As the first book-length work on the history of Chinese presence in Nigeria, this book examines how Chinese migrants and the Nigerian state, workers, traders, and consumers interacted with and influenced one another from the mid twentieth century to the early twenty-first century.
Based on a combination of archival sources and oral history interviews, this book argues that the significant Chinese presence in Nigeria—Chinese-owned factories, commodities, and entrepreneurs—is not as recent a phenomenon as it might appear. As early as the 1950s, an influential yet understudied group of Chinese entrepreneurs moved to Nigeria, set up factories and gradually came to dominate some of the country’s key manufacturing industries such as textile and enamelware over subsequent decades. Such dominance remained unchallenged until the coming of mainland Chinese traders with their made-in-China goods in the late 1990s, dramatically changing the structure and influential pattern of the Chinese in Nigeria. The research also emphasizes African (Nigerian) agency in shaping this Chinese presence, both economically and culturally.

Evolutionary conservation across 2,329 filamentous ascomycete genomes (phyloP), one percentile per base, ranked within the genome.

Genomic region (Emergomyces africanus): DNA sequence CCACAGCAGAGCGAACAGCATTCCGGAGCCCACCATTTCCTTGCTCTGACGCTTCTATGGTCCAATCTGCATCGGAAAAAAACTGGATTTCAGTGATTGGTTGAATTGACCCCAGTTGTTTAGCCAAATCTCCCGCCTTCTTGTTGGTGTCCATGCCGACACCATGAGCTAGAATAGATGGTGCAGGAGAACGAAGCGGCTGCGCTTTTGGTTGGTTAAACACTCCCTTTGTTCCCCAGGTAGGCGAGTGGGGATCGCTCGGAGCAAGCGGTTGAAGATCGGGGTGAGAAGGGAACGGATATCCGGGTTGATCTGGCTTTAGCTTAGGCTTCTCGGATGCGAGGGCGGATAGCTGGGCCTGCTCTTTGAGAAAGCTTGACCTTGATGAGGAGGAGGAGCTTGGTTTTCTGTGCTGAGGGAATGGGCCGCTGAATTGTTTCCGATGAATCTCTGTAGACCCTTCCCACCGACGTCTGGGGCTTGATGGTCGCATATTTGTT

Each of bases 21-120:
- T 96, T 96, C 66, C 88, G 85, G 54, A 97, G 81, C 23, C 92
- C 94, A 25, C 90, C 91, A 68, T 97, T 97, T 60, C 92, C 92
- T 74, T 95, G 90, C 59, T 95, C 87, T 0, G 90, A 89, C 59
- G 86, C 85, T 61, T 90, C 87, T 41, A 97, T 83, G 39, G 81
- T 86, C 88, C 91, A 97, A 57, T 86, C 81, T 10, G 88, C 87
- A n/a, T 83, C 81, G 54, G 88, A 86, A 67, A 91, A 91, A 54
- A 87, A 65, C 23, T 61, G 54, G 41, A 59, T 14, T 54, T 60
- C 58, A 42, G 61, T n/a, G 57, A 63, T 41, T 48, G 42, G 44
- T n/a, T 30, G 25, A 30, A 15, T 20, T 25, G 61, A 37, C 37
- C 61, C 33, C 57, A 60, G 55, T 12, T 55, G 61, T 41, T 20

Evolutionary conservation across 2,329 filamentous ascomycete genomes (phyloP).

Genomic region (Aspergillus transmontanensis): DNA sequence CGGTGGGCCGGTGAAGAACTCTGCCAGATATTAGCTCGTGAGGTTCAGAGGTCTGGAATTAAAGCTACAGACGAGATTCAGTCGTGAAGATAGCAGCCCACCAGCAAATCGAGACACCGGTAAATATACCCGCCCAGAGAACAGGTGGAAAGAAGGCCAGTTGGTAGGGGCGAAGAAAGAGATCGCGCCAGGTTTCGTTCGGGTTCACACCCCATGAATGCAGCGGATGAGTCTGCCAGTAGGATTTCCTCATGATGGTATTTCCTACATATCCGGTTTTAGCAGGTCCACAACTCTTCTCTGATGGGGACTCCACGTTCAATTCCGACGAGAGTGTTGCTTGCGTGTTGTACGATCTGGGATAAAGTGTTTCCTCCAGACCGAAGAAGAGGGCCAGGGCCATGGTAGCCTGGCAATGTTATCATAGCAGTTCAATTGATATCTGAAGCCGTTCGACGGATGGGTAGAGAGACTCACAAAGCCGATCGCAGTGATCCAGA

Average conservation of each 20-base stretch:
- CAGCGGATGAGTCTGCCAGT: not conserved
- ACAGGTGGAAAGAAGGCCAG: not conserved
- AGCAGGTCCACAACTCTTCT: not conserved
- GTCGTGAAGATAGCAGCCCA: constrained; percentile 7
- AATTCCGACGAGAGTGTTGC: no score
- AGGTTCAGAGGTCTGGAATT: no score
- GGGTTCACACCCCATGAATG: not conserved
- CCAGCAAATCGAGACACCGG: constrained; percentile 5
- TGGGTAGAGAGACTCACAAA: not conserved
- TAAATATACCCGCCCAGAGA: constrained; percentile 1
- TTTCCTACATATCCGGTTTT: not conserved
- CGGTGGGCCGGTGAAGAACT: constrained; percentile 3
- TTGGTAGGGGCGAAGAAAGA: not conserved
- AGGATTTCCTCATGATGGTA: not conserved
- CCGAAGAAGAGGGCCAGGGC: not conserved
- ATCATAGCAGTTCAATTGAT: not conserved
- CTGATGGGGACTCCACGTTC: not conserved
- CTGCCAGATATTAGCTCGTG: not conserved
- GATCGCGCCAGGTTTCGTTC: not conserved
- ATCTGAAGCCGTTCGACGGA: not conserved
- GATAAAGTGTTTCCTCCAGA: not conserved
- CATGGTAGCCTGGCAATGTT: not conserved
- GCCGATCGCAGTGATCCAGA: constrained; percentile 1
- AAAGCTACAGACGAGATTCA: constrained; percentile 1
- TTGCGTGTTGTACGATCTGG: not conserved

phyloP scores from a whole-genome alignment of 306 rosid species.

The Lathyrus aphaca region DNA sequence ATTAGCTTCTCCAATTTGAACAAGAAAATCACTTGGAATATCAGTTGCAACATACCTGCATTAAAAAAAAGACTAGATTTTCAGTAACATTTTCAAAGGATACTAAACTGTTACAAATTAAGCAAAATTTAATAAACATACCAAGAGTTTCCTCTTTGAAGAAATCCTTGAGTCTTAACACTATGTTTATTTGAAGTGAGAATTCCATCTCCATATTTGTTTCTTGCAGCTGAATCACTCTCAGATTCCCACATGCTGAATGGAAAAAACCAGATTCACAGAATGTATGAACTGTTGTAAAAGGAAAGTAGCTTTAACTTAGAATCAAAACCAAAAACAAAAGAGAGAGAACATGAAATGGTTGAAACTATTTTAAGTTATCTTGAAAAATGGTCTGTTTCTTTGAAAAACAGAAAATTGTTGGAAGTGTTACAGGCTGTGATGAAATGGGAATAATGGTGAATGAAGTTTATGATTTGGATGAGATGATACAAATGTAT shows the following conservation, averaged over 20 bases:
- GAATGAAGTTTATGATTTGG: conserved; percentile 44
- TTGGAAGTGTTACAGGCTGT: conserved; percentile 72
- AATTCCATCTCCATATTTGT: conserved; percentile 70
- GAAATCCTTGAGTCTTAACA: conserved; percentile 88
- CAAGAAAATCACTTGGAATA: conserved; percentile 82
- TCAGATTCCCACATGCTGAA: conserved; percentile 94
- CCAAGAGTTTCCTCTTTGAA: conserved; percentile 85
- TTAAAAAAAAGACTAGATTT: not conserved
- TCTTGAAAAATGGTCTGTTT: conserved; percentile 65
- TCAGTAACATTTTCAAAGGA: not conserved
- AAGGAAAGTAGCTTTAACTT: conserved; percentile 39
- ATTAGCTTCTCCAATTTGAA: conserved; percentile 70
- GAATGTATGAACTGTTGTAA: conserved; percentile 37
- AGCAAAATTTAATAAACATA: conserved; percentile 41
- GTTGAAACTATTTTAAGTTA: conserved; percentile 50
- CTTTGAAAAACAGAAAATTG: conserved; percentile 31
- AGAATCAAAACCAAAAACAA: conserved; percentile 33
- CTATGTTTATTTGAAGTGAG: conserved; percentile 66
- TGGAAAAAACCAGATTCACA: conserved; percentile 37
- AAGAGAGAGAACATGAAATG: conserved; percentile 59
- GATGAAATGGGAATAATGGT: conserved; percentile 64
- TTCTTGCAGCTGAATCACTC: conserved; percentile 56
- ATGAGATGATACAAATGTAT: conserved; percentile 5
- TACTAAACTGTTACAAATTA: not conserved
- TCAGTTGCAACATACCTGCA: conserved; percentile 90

This is a vital read for academics, researchers, and students of African History, African Studies, Chinese Studies, and those who are interested in contemporary issues relating to Africa-China relations.